With those changes in mind, we can now take a look at the refactored implementation of borrowConnection. Figure 8 shows that borrowConnection is now lock-free, instead calling the useFirst method on the AvailableConnectionManager. This keeps all of the logic for manipulating the list of available connections in the AvailableConnectionManager.
If we look at the logic in useFirst, shown in figure 9, we can see that there are still no reentrant locks used. Instead, ConcurrentLinkedDeque.removeFirstOccurence() is called. Since this method is thread-safe and lock-free, a sufficiently large pool of connections should result in continued scaling of throughput well past 32 threads on the client.
The new implementations of ConnectionManagerImpl and AvailableConnectionManagerImpl have been thoroughly tested at every level – beyond the familiar unit and integration testing. The use of a profiler is instrumental for finding hotspots. Using the same process as used in finding the bottleneck, a profiler can be attached while running benchmarks to see if any of the old hot spots are still there, or if any new ones have appeared. Figure 10 shows that the borrowConnection and returnConnection methods are no longer hot spots and no longer call ReentrantLock methods. This gives us good confidence that no new hot spots have been introduced by this refactor.
The next type of test run against this refactor is distributed testing. Distributed tests show how the connection manager behaves in a real Geode cluster. A cluster is spun up in several VMs and operations are run, causing connections to be created and destroyed, borrowed and returned. The results of these operations are compared against the expected results. This ensures that this refactor behaves as expected when running with the rest of the system.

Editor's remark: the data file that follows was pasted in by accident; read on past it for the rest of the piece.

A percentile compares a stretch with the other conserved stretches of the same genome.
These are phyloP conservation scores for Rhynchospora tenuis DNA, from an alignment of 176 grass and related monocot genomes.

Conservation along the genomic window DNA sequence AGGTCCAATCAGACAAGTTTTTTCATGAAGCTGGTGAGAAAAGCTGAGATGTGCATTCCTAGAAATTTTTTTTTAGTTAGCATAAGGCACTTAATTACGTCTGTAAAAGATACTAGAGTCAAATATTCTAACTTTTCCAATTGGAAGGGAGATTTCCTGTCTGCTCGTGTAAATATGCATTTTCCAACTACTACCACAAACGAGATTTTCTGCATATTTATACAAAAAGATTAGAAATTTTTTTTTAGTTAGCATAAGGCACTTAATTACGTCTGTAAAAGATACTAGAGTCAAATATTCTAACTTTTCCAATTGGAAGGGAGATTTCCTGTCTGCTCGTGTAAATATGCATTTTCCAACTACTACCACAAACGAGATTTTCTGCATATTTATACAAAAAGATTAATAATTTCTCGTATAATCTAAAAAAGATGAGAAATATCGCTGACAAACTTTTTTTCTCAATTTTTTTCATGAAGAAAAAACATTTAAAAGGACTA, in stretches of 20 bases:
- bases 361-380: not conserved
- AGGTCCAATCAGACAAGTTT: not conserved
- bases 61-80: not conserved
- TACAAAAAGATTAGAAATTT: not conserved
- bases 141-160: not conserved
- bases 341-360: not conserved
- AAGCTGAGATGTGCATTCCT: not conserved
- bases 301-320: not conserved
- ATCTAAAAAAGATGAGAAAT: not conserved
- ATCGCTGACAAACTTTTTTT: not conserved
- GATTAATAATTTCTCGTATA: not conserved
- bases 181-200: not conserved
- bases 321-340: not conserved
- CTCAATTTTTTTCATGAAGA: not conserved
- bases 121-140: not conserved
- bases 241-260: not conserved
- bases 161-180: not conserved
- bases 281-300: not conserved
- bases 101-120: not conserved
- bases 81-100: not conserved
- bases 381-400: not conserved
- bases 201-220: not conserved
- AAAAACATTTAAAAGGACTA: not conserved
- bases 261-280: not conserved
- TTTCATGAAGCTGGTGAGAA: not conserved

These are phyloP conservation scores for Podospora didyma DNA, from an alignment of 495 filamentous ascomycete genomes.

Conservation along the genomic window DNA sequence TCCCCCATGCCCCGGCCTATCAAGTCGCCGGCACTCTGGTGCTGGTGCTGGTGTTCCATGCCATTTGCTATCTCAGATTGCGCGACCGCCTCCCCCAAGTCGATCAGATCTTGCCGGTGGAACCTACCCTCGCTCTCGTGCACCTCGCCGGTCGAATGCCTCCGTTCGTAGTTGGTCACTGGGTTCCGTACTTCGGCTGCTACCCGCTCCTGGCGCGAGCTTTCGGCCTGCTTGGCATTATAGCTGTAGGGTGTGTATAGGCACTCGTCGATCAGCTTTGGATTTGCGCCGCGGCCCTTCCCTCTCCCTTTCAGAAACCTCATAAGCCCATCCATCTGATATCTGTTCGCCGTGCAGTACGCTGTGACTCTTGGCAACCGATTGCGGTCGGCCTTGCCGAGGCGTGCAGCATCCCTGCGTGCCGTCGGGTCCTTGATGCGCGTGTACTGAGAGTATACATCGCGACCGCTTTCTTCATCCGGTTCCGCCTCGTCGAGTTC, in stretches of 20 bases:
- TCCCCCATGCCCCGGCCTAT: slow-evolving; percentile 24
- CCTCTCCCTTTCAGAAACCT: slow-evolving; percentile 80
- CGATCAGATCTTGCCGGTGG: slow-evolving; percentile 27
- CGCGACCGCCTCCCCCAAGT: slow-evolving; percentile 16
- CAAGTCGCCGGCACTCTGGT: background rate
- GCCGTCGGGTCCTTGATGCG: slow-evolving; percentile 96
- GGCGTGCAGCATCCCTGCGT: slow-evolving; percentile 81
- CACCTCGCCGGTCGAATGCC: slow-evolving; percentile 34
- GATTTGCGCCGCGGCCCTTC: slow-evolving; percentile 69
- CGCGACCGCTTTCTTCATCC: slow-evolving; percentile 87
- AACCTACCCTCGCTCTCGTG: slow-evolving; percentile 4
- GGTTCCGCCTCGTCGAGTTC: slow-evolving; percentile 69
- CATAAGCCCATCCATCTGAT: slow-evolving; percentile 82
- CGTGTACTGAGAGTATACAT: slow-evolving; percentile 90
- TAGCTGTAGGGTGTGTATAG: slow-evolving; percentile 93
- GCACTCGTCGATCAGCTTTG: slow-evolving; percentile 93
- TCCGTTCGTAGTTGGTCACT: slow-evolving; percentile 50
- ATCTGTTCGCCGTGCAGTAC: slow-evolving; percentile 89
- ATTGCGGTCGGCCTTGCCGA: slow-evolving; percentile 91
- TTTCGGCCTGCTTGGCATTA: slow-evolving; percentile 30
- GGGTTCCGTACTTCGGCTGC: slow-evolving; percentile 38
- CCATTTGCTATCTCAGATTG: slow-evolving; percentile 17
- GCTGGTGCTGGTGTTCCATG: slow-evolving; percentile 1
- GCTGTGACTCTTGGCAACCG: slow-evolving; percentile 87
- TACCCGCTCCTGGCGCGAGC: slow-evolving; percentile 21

In addition to testing the system as a whole, we wanted to ensure that there were no concurrency issues within the refactored ConnectionManagerImpl, as well as with the extracted AvailableConnectionManager. To that end, concurrency tests were added for these classes. In concurrency testing, an executor is given multiple threads to run in parallel, applying pressure to the connection manager to test that certain timings do not result in concurrency issues. This also allows us to test how the code behaves with contention for connections.
The final type of testing that was done on this refactor is performance testing. The results of the performance tests are shown in figure 11. This graph compares the throughput of the commit prior to the refactor, with the committed refactored code. It shows a 239% increase in performance due to this single commit. Additionally, we could see by looking at the Geode stats that the CPU of the client was saturated when running with the refactored connection manager. Finally, figure 12 shows that the scaling of throughput now continues well past the 32 threads at which it tapered off using the old connection pool. With the new connection pool, it takes until 512 threads for scaling to slow at all. This shows that the new implementation not only provides better throughput than the original at moderate thread counts, but also behaves much better under high contention.
Figure 13 shows a comparison of throughputs for the two versions, with 1.9.0 in dark purple and 1.10.0 in light purple. There is a significant improvement in throughput in Geode 1.10.0.
Additionally, figure 14 shows that there was also a significant reduction in latency between 1.9.0 and 1.10.0. These improvements are largely due to the change in connection pool, but version 1.10.0 includes several other small performance refactors that, together, make a big difference in the performance of Geode.